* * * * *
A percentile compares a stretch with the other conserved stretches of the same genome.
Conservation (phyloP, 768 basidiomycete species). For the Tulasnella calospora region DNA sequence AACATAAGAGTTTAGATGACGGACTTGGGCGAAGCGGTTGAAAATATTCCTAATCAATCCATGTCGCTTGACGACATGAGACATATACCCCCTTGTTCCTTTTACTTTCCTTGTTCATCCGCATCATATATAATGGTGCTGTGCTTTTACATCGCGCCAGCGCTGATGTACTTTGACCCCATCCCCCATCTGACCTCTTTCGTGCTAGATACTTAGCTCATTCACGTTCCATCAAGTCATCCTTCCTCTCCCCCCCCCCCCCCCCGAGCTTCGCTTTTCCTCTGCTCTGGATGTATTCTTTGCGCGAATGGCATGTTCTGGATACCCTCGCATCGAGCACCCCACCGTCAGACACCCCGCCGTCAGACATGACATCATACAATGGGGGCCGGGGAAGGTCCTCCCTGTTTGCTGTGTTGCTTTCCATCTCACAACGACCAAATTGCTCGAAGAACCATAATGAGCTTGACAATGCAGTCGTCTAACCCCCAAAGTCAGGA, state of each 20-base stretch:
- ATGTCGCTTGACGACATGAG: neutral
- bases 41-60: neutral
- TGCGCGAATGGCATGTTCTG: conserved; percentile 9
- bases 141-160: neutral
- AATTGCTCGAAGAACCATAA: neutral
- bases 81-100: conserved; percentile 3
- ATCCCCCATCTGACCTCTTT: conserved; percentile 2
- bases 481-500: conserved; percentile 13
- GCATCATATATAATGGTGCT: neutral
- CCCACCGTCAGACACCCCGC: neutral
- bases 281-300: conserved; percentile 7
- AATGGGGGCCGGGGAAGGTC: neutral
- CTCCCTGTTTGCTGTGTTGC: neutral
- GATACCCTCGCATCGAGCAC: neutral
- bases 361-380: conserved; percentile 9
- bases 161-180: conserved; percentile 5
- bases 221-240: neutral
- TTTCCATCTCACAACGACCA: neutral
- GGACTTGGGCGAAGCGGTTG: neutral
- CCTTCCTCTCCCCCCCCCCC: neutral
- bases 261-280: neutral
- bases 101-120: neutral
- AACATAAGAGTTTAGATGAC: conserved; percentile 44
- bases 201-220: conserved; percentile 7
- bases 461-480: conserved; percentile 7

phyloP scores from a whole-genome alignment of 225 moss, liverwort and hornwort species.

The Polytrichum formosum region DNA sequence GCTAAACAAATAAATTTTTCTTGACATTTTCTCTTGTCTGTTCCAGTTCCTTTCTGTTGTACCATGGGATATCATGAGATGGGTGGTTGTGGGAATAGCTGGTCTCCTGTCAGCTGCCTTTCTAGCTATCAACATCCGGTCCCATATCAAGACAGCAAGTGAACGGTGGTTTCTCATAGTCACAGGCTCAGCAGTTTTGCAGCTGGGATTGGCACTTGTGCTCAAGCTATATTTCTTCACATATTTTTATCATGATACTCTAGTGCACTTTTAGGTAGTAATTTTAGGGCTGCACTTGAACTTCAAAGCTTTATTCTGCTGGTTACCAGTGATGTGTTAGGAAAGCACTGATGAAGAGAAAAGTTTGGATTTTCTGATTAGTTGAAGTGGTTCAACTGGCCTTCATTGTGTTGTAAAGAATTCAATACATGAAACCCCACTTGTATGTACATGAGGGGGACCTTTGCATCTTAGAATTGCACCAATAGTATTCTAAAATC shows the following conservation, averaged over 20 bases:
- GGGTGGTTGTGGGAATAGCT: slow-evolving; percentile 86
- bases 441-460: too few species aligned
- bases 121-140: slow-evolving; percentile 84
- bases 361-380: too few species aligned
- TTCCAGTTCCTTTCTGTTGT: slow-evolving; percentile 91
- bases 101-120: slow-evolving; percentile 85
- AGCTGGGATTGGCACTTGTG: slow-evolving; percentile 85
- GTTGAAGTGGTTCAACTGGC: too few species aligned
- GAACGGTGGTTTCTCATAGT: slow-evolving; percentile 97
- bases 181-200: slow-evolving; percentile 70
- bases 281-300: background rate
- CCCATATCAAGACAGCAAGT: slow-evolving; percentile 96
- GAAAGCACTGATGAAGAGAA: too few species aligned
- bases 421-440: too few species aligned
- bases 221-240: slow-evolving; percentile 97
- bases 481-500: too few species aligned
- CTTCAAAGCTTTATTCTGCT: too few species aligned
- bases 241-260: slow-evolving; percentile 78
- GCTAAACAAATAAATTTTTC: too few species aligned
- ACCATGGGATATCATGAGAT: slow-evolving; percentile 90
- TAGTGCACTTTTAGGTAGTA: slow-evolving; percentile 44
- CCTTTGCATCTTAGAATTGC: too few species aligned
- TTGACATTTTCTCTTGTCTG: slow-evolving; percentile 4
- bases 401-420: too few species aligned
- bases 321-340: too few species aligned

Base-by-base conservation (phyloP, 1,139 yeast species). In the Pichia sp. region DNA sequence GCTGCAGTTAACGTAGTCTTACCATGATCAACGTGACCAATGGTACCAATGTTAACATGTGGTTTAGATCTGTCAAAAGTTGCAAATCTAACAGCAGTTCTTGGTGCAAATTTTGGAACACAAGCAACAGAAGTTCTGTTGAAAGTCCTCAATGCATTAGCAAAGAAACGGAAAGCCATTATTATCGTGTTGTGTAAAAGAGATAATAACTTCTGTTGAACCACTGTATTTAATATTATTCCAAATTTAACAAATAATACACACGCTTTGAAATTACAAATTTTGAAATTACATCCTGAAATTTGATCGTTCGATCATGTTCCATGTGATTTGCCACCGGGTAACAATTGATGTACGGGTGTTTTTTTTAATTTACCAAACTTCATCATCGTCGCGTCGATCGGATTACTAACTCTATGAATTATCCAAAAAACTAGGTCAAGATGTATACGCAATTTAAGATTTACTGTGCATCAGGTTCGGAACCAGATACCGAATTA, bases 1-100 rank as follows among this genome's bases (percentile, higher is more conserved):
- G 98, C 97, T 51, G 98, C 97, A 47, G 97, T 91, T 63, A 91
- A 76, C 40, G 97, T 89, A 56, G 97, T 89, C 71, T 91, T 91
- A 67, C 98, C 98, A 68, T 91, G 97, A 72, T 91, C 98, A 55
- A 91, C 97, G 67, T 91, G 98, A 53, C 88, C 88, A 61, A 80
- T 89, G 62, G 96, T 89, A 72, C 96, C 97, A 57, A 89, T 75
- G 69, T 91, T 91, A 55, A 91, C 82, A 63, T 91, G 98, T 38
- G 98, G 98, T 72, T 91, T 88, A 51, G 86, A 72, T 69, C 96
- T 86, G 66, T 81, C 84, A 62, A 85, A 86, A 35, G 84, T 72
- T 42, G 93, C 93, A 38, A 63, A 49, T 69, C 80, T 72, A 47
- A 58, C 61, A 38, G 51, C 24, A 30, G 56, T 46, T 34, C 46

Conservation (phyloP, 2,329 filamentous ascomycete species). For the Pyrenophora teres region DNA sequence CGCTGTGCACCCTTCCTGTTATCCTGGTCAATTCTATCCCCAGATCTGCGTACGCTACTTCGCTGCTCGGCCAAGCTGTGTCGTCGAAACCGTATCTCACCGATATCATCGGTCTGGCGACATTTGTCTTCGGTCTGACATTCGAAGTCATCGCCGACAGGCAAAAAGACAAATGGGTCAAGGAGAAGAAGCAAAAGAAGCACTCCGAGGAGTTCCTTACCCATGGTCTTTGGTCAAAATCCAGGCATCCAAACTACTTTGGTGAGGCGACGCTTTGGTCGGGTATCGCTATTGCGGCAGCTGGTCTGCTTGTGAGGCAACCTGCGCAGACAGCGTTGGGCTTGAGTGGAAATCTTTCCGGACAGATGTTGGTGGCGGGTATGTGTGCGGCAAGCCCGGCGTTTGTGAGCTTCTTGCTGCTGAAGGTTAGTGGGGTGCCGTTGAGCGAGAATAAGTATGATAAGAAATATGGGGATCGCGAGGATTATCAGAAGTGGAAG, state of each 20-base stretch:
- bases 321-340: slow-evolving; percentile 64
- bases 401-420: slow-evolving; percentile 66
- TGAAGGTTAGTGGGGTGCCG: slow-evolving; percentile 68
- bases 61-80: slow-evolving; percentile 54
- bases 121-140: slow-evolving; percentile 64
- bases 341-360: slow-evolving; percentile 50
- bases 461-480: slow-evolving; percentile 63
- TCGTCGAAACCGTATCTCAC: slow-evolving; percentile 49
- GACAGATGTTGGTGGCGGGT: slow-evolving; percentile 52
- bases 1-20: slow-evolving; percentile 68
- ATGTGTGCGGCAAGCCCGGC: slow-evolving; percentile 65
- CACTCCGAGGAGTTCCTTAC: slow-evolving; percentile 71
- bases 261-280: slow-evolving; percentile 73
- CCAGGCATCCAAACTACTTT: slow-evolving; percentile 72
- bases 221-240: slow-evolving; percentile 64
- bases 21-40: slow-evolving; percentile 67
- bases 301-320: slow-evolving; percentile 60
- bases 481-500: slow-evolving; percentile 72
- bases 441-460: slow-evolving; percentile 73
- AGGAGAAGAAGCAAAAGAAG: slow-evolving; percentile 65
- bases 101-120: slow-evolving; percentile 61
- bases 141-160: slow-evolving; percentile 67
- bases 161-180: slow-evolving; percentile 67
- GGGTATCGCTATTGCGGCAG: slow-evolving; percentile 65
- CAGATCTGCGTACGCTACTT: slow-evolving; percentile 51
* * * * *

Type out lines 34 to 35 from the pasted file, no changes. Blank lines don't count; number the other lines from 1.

- TTCCAGTTCCTTTCTGTTGT: slow-evolving; percentile 91
- bases 101-120: slow-evolving; percentile 85